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Never cook at home. Or, why I cook

It's because focus, a goal and the reward of something delicious I can devour, is so rare, I'll take it when I can.

Here's why I cook: I like the way that closely following a recipe can alleviate pressure after a long day of having to make all the decisions. I love how a dish that worked, or a meal that everyone liked, has the power to change my day.

I AM a home cook in New York City. I have shared more than 1,400 recipes on my website, Smitten Kitchen, and I've written two cookbooks. I am the kind of insufferable person who squeals when the first tomatoes of the season show up at the farmers' market and I post about them on Instagram with abandon.

But there are many good reasons to never cook at home. I know because I bail regularly.

First of all, those tomatoes are often staggeringly expensive, as they should be. Farming is brutally hard work. And the results are highly unpredictable, I've found in my few failed stints as a Gentlewoman Balcony Farmer.

In a city where rents have never been higher, groceries also cost huge chunks of money. As long you can buy five dumplings in Chinatown for US$1.25 - forever, I hope - it's never going to be purely economical to cook at home.

And what kind of monster wants to turn on an oven in August, anyway? Do you know what doesn't overheat an apartment in August? A Popsicle for dinner.

It's also hard to cook dinner if work never ends. The extinction of a 9-5 workday has largely decimated whatever cushion of time one might use to prepare a meal. And when we get home, we're more exhausted than ever. Netflix, not a sink full of dishes, beckons.

Restaurant delivery is a glorious thing. Everything goes in the trash chute and you have zero dishes to wash. (Unless you're the kind of civilised person who transfers takeout to plates, in which case, warmly, I believe you've brought these problems on yourself.) Cooking, especially a new dish, is a huge gamble. Did the recipe author forget that you don't have line cooks doing your prep? Was the ninth ingredient in that recipe a confit you were supposed to have made weeks ago? Do they chide you for not using the "best" butter? So many potential pitfalls, all of which could be avoided by not participating.

Even good recipes lie. The yields are often bananas. The cooking times are always dubious, too. A "20-minute recipe" seems to take me, on average, about 75 minutes.

But everyone knows that cooking is really the least of the hurdles. Creating a meal alone - schlepping groceries, doing all the prep, all the dishes, and being stuck with days of leftovers - can feel like an education in why you should definitely not do that again anytime soon.

Obstacles to cooking can come from inside the house, too. Any of the spouses, partners or roommates we have invited into our lives can come home any day and tell us that he or she has adopted a new diet and can no longer eat whatever you just unpacked from the grocery store or love the most.

Let's say you and this spouse or partner have worked out your mixed-dietary relationship and decide to build a mixed-dietary family? Adding more humans to your life means you will have to prepare food with more urgency, thus eliminating the joy it brings you.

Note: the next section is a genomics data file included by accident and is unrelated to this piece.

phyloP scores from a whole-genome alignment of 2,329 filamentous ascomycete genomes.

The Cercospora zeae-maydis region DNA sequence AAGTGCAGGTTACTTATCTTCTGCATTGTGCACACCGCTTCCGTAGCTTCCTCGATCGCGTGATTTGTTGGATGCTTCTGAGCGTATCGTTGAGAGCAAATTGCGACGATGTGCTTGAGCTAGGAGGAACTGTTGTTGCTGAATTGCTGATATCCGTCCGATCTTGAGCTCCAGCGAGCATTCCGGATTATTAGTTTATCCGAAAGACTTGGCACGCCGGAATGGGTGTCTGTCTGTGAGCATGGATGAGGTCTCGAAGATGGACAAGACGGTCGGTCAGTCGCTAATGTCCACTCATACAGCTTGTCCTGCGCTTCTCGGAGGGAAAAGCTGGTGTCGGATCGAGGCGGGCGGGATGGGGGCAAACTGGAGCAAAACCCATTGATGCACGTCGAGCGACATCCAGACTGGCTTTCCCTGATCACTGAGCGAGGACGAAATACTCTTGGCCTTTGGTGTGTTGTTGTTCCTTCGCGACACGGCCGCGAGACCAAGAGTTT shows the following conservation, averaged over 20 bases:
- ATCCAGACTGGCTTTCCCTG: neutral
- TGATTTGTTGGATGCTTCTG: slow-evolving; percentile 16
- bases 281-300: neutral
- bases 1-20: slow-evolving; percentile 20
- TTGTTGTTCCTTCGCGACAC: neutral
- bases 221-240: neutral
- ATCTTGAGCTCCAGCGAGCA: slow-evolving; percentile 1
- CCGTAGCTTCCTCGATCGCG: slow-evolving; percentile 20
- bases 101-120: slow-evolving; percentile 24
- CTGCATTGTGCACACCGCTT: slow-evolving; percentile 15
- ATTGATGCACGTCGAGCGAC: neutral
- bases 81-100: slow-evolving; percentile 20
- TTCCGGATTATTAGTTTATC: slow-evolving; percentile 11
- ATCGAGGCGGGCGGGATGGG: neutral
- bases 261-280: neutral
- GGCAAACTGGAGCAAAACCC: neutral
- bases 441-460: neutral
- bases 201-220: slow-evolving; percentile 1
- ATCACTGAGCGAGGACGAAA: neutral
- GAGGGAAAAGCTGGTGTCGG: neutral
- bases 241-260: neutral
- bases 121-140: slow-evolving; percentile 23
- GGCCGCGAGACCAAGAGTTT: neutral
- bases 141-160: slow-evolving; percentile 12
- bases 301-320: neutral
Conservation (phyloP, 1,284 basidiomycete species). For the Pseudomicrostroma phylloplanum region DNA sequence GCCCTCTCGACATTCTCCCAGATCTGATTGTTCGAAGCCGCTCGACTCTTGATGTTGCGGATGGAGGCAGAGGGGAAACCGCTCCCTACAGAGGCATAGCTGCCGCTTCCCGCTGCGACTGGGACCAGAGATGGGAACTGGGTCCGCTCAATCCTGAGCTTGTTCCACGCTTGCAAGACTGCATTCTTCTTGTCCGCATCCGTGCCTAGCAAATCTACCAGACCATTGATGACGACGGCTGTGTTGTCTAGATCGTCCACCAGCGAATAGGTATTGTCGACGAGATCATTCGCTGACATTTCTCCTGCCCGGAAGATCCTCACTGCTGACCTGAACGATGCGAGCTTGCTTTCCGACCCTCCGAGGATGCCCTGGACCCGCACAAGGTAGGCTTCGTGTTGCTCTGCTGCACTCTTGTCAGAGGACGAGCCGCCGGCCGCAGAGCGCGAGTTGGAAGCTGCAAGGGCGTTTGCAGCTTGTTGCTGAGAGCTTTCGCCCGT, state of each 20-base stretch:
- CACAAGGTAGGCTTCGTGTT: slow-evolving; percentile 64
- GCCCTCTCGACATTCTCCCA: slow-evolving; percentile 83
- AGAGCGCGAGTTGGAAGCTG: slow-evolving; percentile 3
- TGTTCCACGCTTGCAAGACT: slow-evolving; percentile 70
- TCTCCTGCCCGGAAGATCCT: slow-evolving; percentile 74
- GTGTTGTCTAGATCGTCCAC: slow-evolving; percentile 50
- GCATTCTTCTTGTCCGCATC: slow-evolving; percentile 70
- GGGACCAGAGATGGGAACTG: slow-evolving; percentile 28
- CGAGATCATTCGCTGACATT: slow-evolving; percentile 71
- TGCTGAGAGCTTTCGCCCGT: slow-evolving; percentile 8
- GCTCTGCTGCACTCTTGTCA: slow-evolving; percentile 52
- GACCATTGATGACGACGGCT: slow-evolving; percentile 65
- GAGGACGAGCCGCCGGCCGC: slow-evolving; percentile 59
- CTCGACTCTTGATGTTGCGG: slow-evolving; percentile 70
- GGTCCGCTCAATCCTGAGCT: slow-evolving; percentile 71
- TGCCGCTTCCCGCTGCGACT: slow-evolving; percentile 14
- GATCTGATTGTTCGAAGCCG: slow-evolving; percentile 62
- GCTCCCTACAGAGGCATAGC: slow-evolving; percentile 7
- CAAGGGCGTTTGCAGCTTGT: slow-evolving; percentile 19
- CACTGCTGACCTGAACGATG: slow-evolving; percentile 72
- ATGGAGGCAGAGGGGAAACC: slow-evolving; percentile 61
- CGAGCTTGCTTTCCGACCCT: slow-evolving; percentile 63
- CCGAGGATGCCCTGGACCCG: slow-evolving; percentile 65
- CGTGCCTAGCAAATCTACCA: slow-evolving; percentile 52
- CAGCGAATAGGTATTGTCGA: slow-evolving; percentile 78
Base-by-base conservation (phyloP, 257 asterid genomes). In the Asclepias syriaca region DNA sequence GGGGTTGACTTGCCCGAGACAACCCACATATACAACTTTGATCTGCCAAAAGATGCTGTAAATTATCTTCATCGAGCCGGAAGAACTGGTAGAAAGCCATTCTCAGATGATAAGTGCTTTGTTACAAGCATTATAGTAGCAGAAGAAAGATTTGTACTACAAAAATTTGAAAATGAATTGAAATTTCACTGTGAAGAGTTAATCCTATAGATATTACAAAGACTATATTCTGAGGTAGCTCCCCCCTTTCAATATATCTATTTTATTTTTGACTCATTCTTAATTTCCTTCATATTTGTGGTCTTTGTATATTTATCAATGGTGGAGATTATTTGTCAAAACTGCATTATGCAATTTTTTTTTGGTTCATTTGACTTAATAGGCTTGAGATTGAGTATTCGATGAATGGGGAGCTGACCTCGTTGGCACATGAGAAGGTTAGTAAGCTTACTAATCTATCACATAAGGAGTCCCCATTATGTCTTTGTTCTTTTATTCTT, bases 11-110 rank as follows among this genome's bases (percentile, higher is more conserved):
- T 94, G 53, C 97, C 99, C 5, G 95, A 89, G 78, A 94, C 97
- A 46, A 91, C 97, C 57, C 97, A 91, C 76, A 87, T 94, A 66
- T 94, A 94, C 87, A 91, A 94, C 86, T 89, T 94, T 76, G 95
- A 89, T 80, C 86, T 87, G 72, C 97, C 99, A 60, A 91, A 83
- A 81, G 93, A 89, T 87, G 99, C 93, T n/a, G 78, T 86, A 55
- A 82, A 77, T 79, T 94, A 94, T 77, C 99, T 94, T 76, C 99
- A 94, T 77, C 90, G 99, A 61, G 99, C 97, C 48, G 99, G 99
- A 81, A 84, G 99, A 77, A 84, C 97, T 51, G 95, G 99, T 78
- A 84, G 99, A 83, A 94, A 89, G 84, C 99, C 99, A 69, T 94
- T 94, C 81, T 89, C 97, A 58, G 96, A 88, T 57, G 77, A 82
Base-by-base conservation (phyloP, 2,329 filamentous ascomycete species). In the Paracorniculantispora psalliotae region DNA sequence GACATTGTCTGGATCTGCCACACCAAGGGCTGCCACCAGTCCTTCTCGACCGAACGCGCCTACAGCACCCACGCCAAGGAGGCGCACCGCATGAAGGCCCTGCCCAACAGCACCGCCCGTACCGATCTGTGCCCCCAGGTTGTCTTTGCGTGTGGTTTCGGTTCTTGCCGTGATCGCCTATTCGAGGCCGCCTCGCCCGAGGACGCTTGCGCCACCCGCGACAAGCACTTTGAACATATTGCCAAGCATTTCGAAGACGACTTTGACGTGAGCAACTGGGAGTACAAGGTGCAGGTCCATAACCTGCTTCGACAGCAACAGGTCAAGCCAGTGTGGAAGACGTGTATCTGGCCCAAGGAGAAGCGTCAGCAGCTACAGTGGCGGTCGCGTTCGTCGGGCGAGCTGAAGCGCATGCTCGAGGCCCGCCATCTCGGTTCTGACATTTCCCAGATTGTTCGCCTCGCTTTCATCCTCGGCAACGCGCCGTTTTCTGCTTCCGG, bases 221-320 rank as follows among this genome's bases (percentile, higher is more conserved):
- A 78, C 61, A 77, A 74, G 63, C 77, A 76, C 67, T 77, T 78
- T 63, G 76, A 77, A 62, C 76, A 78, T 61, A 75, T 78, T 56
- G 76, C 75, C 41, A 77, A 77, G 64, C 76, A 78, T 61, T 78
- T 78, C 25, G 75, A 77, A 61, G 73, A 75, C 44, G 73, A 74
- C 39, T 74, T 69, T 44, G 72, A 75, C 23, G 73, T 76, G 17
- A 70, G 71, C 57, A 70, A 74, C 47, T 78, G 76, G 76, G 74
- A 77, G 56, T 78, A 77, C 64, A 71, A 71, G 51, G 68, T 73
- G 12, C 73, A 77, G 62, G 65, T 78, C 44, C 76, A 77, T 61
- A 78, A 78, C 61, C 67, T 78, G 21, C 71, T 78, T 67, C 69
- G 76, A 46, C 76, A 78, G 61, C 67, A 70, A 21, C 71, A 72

Maybe you have one of those types of kids who willingly eats kale. Enjoy your good luck, but keep this to yourself. You've beaten the odds and it's impolite to brag.

Also, sanctimonious cooks are annoying. You feed your children what? Honestly, nothing makes me crave a bowl of cold cereal for dinner like someone telling me the most important thing I can do for my kids' health, IQ, the economy and even the earth they'll inherit is to cook dinner every night.

We're in a time when there is such fandom, such fervour over cooking. But those high-speed hands-and-pans videos only remind me of what a slow, inefficient cook I am. Instagram pictures of flawlessly styled plates of food make even my most successful attempts at home look flat. Professional chefs show off elaborate recipes in cookbooks. Sometimes the most sensible act of rebellion tastes like a bowl of popcorn.

I am supposed to say: You should cook anyway. Because it's the right thing to do, we've been told ad infinitum. But I don't want to. There are enough people lining up, eager to lecture or cast a side-eye at your bowl of popcorn.

Here's why I cook: I like the way that closely following a recipe can alleviate pressure after a long day of having to make all the decisions.

I love how a dish that worked, or a meal that everyone liked, has the power to change my day.

I like that pulling off a good meal when you least expect it is the fastest way to feel victorious, even when real life does not.

I like the way that, even when I'm standing over the stove, cursing the recipe writer who suggested that onions might caramelise in 10 minutes, I'm totally absorbed. I'm not on group texts. I'm not following the outrage of the moment on Twitter. I'm getting a brief, needed respite and refuel from fretting over our democracy or forcibly separated families or any of the other horrible things humans do to one another.

This thing - focus, concentration, a goal and the reward of something delicious I get to devour - is so rare in my day-to-day life, I'll take it when I can. And if someone wants to do the dishes or schlep the groceries, or can give me their word that the recipe contains no surprises, I might do it again tomorrow. NYTIMES

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